• Ian Martin

      I don’t hate The Last Stand. It’s just more of a resounding “meh” to me.

      • Davis

        Just like the whole x-men series

  • Josh Harding

    Such a shame Singer did not stay around to give us a proper adaptation of the Dark Phoenix Saga, which I know would have undoubtedly been amazing. I am (surprisingly) thankful that we did get the odd and still incredibly interesting Superman Returns instead, but, to me, Singer is only truly alive as a filmmaker when he’s making X-Men movies. That is why X2 is still my favorite of the series, albeit with First Class a super close second. I cannot wait to see what he does with Days of Future Past this weekend, and then with Apocalypse in 2016! I’m happy he’s back where he belongs; making X-Men movies.

    • kerton

      Well the plan is for Apocalypse to come in 2016, don’t be surprised if they miss that due to the issues Singer is currently handling in his life.

    • Guy Smiley

      No… SR is one of the worst excuses of a film in recent memory. Just poorly thought out in every aspect. Was it a reboot, a quasi-sequel to the first two Donner/Reever films (yes, I know Lester was brought in to finish S2), or just a flat-out ripoff of the first Donner film? The movie can’t decide, as the terrible script makes a mess of all of that, the casting of Lois was deplorable, and then there’s “The Kid.” Just awful.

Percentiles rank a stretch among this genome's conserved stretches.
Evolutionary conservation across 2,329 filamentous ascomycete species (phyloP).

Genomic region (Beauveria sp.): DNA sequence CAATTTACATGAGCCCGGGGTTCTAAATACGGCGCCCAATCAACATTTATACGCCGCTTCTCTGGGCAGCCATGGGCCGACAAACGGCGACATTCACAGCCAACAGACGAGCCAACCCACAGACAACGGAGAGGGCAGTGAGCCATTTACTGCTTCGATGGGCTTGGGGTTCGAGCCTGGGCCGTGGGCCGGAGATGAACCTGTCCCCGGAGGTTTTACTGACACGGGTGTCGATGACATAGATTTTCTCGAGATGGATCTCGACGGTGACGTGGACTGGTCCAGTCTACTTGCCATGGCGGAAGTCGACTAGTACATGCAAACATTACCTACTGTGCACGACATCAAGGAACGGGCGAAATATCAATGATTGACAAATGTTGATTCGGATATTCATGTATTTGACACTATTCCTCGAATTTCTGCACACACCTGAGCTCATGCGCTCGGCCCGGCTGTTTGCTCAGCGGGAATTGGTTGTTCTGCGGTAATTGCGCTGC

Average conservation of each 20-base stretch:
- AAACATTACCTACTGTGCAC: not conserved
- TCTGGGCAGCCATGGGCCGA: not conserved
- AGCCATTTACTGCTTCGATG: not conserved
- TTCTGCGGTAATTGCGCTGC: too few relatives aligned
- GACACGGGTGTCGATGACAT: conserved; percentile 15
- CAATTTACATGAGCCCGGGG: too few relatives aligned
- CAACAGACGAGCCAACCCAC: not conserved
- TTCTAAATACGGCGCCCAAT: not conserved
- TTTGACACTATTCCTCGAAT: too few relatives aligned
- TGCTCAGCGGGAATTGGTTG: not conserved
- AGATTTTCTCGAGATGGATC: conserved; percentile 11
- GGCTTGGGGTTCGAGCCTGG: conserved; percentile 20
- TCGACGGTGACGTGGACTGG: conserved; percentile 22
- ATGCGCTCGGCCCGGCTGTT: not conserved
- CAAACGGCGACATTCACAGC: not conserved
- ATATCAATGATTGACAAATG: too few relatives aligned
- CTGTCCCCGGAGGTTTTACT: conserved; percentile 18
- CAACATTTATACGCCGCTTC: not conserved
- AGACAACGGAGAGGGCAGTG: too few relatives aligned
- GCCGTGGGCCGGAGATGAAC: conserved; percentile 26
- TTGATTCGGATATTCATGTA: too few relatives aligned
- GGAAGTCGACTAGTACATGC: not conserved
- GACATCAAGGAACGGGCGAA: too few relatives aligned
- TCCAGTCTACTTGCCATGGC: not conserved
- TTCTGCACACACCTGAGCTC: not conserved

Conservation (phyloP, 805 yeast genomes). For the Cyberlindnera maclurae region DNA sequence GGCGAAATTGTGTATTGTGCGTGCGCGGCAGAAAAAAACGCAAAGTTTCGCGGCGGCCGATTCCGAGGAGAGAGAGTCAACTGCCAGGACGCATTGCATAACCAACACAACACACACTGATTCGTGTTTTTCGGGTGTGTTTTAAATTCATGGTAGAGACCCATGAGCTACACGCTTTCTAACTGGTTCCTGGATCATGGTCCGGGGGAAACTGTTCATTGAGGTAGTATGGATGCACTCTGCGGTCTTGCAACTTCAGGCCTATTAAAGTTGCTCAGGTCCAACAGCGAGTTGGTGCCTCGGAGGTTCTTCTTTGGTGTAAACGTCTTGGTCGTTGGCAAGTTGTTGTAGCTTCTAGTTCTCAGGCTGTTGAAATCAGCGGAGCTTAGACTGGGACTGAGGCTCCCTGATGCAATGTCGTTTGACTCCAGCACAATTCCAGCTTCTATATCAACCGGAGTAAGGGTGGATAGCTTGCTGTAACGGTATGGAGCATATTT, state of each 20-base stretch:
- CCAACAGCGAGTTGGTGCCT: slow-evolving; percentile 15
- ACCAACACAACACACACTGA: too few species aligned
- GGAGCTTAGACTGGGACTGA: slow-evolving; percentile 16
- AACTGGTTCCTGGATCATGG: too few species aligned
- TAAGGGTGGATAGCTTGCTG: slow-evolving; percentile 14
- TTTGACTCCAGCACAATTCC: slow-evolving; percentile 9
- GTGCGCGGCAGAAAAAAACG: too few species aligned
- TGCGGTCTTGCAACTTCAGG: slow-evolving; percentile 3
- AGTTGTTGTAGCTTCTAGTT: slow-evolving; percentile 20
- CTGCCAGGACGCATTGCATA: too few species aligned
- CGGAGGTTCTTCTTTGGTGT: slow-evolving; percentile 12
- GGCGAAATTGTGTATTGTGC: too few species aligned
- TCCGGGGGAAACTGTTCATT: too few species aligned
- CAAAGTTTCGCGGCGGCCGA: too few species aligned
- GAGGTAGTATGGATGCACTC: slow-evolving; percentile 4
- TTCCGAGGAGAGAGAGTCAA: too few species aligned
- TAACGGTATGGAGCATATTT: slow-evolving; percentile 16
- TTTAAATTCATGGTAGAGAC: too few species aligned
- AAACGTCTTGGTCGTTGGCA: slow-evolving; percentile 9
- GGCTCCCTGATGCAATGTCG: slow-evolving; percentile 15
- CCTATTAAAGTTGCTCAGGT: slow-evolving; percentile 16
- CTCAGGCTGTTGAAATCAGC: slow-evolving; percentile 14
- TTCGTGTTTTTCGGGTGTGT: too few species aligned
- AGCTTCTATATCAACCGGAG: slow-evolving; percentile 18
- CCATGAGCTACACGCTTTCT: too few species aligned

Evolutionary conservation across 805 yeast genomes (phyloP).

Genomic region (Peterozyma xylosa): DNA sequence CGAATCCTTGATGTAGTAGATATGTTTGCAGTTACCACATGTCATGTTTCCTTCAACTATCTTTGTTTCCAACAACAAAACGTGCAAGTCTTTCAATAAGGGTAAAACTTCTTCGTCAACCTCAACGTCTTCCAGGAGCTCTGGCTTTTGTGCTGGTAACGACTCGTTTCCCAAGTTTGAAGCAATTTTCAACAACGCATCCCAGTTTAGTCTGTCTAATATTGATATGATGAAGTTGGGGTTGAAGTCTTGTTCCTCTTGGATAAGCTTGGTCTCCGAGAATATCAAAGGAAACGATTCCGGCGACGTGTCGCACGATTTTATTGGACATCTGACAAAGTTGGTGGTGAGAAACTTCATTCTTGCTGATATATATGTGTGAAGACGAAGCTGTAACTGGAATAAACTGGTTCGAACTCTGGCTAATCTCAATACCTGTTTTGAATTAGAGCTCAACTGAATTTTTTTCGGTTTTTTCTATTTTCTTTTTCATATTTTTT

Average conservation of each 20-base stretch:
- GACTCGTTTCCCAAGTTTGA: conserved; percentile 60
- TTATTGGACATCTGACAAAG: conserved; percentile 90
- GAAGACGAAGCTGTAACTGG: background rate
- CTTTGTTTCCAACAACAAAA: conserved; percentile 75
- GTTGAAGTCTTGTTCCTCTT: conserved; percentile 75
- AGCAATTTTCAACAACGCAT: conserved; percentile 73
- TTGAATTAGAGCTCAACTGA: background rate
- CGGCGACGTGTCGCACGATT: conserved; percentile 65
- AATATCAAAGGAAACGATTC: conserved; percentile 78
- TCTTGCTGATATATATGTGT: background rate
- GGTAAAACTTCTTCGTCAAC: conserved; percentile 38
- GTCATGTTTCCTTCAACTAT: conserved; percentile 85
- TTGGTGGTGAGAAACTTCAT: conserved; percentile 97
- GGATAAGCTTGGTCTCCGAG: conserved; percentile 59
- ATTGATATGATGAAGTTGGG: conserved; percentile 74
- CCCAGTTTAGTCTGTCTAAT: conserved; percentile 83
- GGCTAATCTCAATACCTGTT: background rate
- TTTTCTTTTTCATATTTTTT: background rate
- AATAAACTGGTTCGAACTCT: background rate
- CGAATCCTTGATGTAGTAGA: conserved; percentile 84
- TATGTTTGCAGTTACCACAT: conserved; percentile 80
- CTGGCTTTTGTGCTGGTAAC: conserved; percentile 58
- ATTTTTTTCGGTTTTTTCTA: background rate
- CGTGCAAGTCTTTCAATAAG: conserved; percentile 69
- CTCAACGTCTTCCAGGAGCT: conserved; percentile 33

Singer messed up twice by leaving X3: Making SR, and letting Ratner and Tom Rothman make an equally terrible film out of The Last Stand.

      • Josh Harding

        To each his own. In terms of superhero movies, Superman Returns is one of the more strong entries in terms of content in my opinion. The messed up quasi-reboot or not question that you brought up is why I referred to the film as being odd. That being said, would I have preferred Singer’s X3 as opposed to SR? Absolutely, but you can’t change what happened. I’m just thankful he’s back where he belongs as a filmmaker, and, based on the strong early reviews, the critics agree for the most part.